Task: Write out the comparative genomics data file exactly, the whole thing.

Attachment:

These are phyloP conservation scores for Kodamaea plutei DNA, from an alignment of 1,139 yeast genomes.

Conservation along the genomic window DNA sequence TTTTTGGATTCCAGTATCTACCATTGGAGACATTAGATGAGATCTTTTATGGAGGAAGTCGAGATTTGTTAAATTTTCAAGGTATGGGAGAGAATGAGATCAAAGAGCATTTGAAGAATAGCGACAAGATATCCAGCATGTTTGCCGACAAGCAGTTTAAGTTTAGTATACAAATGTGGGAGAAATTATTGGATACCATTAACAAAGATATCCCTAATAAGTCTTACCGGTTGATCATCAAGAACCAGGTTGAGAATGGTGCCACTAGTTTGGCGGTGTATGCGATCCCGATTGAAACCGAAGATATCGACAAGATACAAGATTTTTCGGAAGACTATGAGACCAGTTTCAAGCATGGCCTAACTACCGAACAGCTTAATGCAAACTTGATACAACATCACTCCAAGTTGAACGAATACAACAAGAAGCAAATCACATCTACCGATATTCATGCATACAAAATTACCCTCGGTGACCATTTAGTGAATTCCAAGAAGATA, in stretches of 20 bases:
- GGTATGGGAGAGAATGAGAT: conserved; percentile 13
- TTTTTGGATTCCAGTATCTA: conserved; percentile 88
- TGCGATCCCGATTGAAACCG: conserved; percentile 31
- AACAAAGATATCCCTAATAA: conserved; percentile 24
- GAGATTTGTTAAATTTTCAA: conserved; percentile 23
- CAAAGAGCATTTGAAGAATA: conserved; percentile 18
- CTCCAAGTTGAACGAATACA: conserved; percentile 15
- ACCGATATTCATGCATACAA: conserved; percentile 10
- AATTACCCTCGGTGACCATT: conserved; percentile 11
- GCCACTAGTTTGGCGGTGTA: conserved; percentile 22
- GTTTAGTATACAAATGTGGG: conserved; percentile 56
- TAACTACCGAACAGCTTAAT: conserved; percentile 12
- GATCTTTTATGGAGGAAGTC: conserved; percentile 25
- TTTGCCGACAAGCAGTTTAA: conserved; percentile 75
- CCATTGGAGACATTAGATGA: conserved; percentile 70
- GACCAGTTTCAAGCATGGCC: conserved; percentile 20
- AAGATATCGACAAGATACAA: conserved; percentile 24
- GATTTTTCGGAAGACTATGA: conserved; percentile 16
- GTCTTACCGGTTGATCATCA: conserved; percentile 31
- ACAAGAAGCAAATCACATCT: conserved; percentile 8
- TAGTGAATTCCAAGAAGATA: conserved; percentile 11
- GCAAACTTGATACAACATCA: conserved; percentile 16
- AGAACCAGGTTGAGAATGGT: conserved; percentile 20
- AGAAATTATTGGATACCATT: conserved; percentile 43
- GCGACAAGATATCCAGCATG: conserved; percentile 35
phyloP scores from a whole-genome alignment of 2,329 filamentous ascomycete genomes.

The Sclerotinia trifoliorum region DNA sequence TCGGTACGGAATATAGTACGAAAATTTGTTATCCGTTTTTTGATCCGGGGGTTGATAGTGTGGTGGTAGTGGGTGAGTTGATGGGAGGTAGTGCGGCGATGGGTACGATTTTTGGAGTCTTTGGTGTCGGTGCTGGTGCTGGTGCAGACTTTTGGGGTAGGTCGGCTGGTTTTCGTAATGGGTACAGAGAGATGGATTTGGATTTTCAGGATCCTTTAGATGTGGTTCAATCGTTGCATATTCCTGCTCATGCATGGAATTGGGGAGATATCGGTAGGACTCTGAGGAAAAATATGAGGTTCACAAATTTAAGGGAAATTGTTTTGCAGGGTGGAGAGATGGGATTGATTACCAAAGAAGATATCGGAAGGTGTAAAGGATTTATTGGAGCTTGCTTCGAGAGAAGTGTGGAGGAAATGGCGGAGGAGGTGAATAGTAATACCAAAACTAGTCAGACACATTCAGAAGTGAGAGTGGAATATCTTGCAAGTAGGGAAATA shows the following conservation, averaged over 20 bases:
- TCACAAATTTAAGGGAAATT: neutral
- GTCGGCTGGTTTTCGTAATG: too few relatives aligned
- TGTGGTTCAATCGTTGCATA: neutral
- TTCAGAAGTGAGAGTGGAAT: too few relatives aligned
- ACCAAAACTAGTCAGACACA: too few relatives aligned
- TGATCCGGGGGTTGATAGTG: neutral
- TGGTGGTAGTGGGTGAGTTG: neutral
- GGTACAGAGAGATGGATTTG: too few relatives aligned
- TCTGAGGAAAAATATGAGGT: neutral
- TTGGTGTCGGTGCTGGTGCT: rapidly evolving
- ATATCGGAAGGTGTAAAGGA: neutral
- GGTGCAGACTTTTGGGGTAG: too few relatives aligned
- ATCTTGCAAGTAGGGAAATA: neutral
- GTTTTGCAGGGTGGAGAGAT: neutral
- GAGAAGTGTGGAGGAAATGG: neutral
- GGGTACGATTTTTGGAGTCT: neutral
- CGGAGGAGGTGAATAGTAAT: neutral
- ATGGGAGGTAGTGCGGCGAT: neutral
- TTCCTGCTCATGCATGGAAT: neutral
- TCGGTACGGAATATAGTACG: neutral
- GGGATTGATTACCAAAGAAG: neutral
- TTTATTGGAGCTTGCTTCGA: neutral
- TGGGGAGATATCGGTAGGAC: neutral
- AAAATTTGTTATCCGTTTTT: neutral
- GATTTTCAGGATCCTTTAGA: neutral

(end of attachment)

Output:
These are phyloP conservation scores for Kodamaea plutei DNA, from an alignment of 1,139 yeast genomes.

Conservation along the genomic window DNA sequence TTTTTGGATTCCAGTATCTACCATTGGAGACATTAGATGAGATCTTTTATGGAGGAAGTCGAGATTTGTTAAATTTTCAAGGTATGGGAGAGAATGAGATCAAAGAGCATTTGAAGAATAGCGACAAGATATCCAGCATGTTTGCCGACAAGCAGTTTAAGTTTAGTATACAAATGTGGGAGAAATTATTGGATACCATTAACAAAGATATCCCTAATAAGTCTTACCGGTTGATCATCAAGAACCAGGTTGAGAATGGTGCCACTAGTTTGGCGGTGTATGCGATCCCGATTGAAACCGAAGATATCGACAAGATACAAGATTTTTCGGAAGACTATGAGACCAGTTTCAAGCATGGCCTAACTACCGAACAGCTTAATGCAAACTTGATACAACATCACTCCAAGTTGAACGAATACAACAAGAAGCAAATCACATCTACCGATATTCATGCATACAAAATTACCCTCGGTGACCATTTAGTGAATTCCAAGAAGATA, in stretches of 20 bases:
- GGTATGGGAGAGAATGAGAT: conserved; percentile 13
- TTTTTGGATTCCAGTATCTA: conserved; percentile 88
- TGCGATCCCGATTGAAACCG: conserved; percentile 31
- AACAAAGATATCCCTAATAA: conserved; percentile 24
- GAGATTTGTTAAATTTTCAA: conserved; percentile 23
- CAAAGAGCATTTGAAGAATA: conserved; percentile 18
- CTCCAAGTTGAACGAATACA: conserved; percentile 15
- ACCGATATTCATGCATACAA: conserved; percentile 10
- AATTACCCTCGGTGACCATT: conserved; percentile 11
- GCCACTAGTTTGGCGGTGTA: conserved; percentile 22
- GTTTAGTATACAAATGTGGG: conserved; percentile 56
- TAACTACCGAACAGCTTAAT: conserved; percentile 12
- GATCTTTTATGGAGGAAGTC: conserved; percentile 25
- TTTGCCGACAAGCAGTTTAA: conserved; percentile 75
- CCATTGGAGACATTAGATGA: conserved; percentile 70
- GACCAGTTTCAAGCATGGCC: conserved; percentile 20
- AAGATATCGACAAGATACAA: conserved; percentile 24
- GATTTTTCGGAAGACTATGA: conserved; percentile 16
- GTCTTACCGGTTGATCATCA: conserved; percentile 31
- ACAAGAAGCAAATCACATCT: conserved; percentile 8
- TAGTGAATTCCAAGAAGATA: conserved; percentile 11
- GCAAACTTGATACAACATCA: conserved; percentile 16
- AGAACCAGGTTGAGAATGGT: conserved; percentile 20
- AGAAATTATTGGATACCATT: conserved; percentile 43
- GCGACAAGATATCCAGCATG: conserved; percentile 35
phyloP scores from a whole-genome alignment of 2,329 filamentous ascomycete genomes.

The Sclerotinia trifoliorum region DNA sequence TCGGTACGGAATATAGTACGAAAATTTGTTATCCGTTTTTTGATCCGGGGGTTGATAGTGTGGTGGTAGTGGGTGAGTTGATGGGAGGTAGTGCGGCGATGGGTACGATTTTTGGAGTCTTTGGTGTCGGTGCTGGTGCTGGTGCAGACTTTTGGGGTAGGTCGGCTGGTTTTCGTAATGGGTACAGAGAGATGGATTTGGATTTTCAGGATCCTTTAGATGTGGTTCAATCGTTGCATATTCCTGCTCATGCATGGAATTGGGGAGATATCGGTAGGACTCTGAGGAAAAATATGAGGTTCACAAATTTAAGGGAAATTGTTTTGCAGGGTGGAGAGATGGGATTGATTACCAAAGAAGATATCGGAAGGTGTAAAGGATTTATTGGAGCTTGCTTCGAGAGAAGTGTGGAGGAAATGGCGGAGGAGGTGAATAGTAATACCAAAACTAGTCAGACACATTCAGAAGTGAGAGTGGAATATCTTGCAAGTAGGGAAATA shows the following conservation, averaged over 20 bases:
- TCACAAATTTAAGGGAAATT: neutral
- GTCGGCTGGTTTTCGTAATG: too few relatives aligned
- TGTGGTTCAATCGTTGCATA: neutral
- TTCAGAAGTGAGAGTGGAAT: too few relatives aligned
- ACCAAAACTAGTCAGACACA: too few relatives aligned
- TGATCCGGGGGTTGATAGTG: neutral
- TGGTGGTAGTGGGTGAGTTG: neutral
- GGTACAGAGAGATGGATTTG: too few relatives aligned
- TCTGAGGAAAAATATGAGGT: neutral
- TTGGTGTCGGTGCTGGTGCT: rapidly evolving
- ATATCGGAAGGTGTAAAGGA: neutral
- GGTGCAGACTTTTGGGGTAG: too few relatives aligned
- ATCTTGCAAGTAGGGAAATA: neutral
- GTTTTGCAGGGTGGAGAGAT: neutral
- GAGAAGTGTGGAGGAAATGG: neutral
- GGGTACGATTTTTGGAGTCT: neutral
- CGGAGGAGGTGAATAGTAAT: neutral
- ATGGGAGGTAGTGCGGCGAT: neutral
- TTCCTGCTCATGCATGGAAT: neutral
- TCGGTACGGAATATAGTACG: neutral
- GGGATTGATTACCAAAGAAG: neutral
- TTTATTGGAGCTTGCTTCGA: neutral
- TGGGGAGATATCGGTAGGAC: neutral
- AAAATTTGTTATCCGTTTTT: neutral
- GATTTTCAGGATCCTTTAGA: neutral